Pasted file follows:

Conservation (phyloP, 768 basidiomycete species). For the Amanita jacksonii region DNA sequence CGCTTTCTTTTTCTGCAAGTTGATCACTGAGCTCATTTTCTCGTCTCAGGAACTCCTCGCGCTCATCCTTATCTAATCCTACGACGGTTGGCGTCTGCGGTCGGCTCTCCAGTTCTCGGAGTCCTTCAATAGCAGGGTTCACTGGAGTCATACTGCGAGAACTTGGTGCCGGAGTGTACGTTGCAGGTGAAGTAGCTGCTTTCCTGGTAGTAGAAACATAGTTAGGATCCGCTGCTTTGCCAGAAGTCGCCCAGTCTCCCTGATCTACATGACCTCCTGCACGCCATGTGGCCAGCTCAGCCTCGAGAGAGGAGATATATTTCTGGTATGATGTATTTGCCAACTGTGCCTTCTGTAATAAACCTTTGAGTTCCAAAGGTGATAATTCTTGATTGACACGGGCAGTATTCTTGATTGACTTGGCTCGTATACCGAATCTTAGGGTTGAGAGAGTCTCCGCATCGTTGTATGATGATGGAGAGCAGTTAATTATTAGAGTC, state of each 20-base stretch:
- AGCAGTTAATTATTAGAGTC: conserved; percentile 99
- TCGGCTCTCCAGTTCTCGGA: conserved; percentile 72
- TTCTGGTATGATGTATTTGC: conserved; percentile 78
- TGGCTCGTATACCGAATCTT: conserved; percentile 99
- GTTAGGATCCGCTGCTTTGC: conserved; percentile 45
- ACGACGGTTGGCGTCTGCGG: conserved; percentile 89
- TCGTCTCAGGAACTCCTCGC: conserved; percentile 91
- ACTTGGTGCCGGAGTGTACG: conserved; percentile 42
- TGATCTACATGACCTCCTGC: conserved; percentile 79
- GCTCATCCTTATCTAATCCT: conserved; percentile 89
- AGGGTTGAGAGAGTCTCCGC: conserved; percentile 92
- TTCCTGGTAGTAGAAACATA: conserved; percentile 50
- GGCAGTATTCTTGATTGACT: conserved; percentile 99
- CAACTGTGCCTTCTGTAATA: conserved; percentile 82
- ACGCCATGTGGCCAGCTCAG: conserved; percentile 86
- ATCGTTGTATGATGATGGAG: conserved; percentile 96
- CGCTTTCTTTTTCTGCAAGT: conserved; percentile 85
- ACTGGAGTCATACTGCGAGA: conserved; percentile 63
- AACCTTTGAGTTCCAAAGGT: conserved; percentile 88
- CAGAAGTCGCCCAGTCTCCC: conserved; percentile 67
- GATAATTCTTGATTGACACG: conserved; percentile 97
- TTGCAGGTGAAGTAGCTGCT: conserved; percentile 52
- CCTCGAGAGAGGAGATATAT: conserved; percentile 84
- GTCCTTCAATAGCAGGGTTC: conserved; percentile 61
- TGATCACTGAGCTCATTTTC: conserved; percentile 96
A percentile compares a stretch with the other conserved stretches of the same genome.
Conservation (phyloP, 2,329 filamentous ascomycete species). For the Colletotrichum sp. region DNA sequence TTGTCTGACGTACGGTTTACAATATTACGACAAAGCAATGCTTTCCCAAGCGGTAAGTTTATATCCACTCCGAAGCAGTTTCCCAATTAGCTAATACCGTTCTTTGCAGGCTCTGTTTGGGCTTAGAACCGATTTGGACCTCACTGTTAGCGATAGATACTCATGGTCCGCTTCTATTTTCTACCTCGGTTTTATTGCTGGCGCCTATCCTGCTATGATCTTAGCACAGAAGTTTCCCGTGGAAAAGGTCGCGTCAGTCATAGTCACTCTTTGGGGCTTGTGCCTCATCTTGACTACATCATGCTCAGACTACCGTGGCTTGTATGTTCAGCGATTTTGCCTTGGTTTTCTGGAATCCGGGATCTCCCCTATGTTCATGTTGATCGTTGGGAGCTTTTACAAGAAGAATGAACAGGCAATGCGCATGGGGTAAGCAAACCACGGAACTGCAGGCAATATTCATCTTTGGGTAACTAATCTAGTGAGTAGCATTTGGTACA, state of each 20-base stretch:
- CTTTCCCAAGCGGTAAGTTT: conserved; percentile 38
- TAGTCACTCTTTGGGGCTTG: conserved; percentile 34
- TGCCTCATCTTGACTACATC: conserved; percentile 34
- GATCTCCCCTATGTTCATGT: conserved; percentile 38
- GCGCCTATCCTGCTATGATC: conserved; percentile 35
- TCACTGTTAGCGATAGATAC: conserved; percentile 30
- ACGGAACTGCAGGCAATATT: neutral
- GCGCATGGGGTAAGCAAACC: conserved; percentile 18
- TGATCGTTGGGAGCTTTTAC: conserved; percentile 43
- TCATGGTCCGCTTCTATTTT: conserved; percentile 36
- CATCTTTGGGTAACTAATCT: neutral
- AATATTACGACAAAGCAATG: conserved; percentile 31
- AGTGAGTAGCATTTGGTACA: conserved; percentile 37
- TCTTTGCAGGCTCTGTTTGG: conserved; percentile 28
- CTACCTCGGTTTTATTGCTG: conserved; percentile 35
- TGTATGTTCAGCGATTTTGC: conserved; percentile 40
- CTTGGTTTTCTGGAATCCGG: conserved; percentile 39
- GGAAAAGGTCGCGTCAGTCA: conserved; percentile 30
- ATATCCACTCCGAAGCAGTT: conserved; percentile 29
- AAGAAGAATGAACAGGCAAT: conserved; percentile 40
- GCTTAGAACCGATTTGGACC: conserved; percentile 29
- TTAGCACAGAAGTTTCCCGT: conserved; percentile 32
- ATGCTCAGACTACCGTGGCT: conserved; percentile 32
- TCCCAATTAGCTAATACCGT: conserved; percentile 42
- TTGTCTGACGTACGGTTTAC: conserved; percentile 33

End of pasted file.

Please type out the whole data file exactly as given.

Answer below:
Conservation (phyloP, 768 basidiomycete species). For the Amanita jacksonii region DNA sequence CGCTTTCTTTTTCTGCAAGTTGATCACTGAGCTCATTTTCTCGTCTCAGGAACTCCTCGCGCTCATCCTTATCTAATCCTACGACGGTTGGCGTCTGCGGTCGGCTCTCCAGTTCTCGGAGTCCTTCAATAGCAGGGTTCACTGGAGTCATACTGCGAGAACTTGGTGCCGGAGTGTACGTTGCAGGTGAAGTAGCTGCTTTCCTGGTAGTAGAAACATAGTTAGGATCCGCTGCTTTGCCAGAAGTCGCCCAGTCTCCCTGATCTACATGACCTCCTGCACGCCATGTGGCCAGCTCAGCCTCGAGAGAGGAGATATATTTCTGGTATGATGTATTTGCCAACTGTGCCTTCTGTAATAAACCTTTGAGTTCCAAAGGTGATAATTCTTGATTGACACGGGCAGTATTCTTGATTGACTTGGCTCGTATACCGAATCTTAGGGTTGAGAGAGTCTCCGCATCGTTGTATGATGATGGAGAGCAGTTAATTATTAGAGTC, state of each 20-base stretch:
- AGCAGTTAATTATTAGAGTC: conserved; percentile 99
- TCGGCTCTCCAGTTCTCGGA: conserved; percentile 72
- TTCTGGTATGATGTATTTGC: conserved; percentile 78
- TGGCTCGTATACCGAATCTT: conserved; percentile 99
- GTTAGGATCCGCTGCTTTGC: conserved; percentile 45
- ACGACGGTTGGCGTCTGCGG: conserved; percentile 89
- TCGTCTCAGGAACTCCTCGC: conserved; percentile 91
- ACTTGGTGCCGGAGTGTACG: conserved; percentile 42
- TGATCTACATGACCTCCTGC: conserved; percentile 79
- GCTCATCCTTATCTAATCCT: conserved; percentile 89
- AGGGTTGAGAGAGTCTCCGC: conserved; percentile 92
- TTCCTGGTAGTAGAAACATA: conserved; percentile 50
- GGCAGTATTCTTGATTGACT: conserved; percentile 99
- CAACTGTGCCTTCTGTAATA: conserved; percentile 82
- ACGCCATGTGGCCAGCTCAG: conserved; percentile 86
- ATCGTTGTATGATGATGGAG: conserved; percentile 96
- CGCTTTCTTTTTCTGCAAGT: conserved; percentile 85
- ACTGGAGTCATACTGCGAGA: conserved; percentile 63
- AACCTTTGAGTTCCAAAGGT: conserved; percentile 88
- CAGAAGTCGCCCAGTCTCCC: conserved; percentile 67
- GATAATTCTTGATTGACACG: conserved; percentile 97
- TTGCAGGTGAAGTAGCTGCT: conserved; percentile 52
- CCTCGAGAGAGGAGATATAT: conserved; percentile 84
- GTCCTTCAATAGCAGGGTTC: conserved; percentile 61
- TGATCACTGAGCTCATTTTC: conserved; percentile 96
A percentile compares a stretch with the other conserved stretches of the same genome.
Conservation (phyloP, 2,329 filamentous ascomycete species). For the Colletotrichum sp. region DNA sequence TTGTCTGACGTACGGTTTACAATATTACGACAAAGCAATGCTTTCCCAAGCGGTAAGTTTATATCCACTCCGAAGCAGTTTCCCAATTAGCTAATACCGTTCTTTGCAGGCTCTGTTTGGGCTTAGAACCGATTTGGACCTCACTGTTAGCGATAGATACTCATGGTCCGCTTCTATTTTCTACCTCGGTTTTATTGCTGGCGCCTATCCTGCTATGATCTTAGCACAGAAGTTTCCCGTGGAAAAGGTCGCGTCAGTCATAGTCACTCTTTGGGGCTTGTGCCTCATCTTGACTACATCATGCTCAGACTACCGTGGCTTGTATGTTCAGCGATTTTGCCTTGGTTTTCTGGAATCCGGGATCTCCCCTATGTTCATGTTGATCGTTGGGAGCTTTTACAAGAAGAATGAACAGGCAATGCGCATGGGGTAAGCAAACCACGGAACTGCAGGCAATATTCATCTTTGGGTAACTAATCTAGTGAGTAGCATTTGGTACA, state of each 20-base stretch:
- CTTTCCCAAGCGGTAAGTTT: conserved; percentile 38
- TAGTCACTCTTTGGGGCTTG: conserved; percentile 34
- TGCCTCATCTTGACTACATC: conserved; percentile 34
- GATCTCCCCTATGTTCATGT: conserved; percentile 38
- GCGCCTATCCTGCTATGATC: conserved; percentile 35
- TCACTGTTAGCGATAGATAC: conserved; percentile 30
- ACGGAACTGCAGGCAATATT: neutral
- GCGCATGGGGTAAGCAAACC: conserved; percentile 18
- TGATCGTTGGGAGCTTTTAC: conserved; percentile 43
- TCATGGTCCGCTTCTATTTT: conserved; percentile 36
- CATCTTTGGGTAACTAATCT: neutral
- AATATTACGACAAAGCAATG: conserved; percentile 31
- AGTGAGTAGCATTTGGTACA: conserved; percentile 37
- TCTTTGCAGGCTCTGTTTGG: conserved; percentile 28
- CTACCTCGGTTTTATTGCTG: conserved; percentile 35
- TGTATGTTCAGCGATTTTGC: conserved; percentile 40
- CTTGGTTTTCTGGAATCCGG: conserved; percentile 39
- GGAAAAGGTCGCGTCAGTCA: conserved; percentile 30
- ATATCCACTCCGAAGCAGTT: conserved; percentile 29
- AAGAAGAATGAACAGGCAAT: conserved; percentile 40
- GCTTAGAACCGATTTGGACC: conserved; percentile 29
- TTAGCACAGAAGTTTCCCGT: conserved; percentile 32
- ATGCTCAGACTACCGTGGCT: conserved; percentile 32
- TCCCAATTAGCTAATACCGT: conserved; percentile 42
- TTGTCTGACGTACGGTTTAC: conserved; percentile 33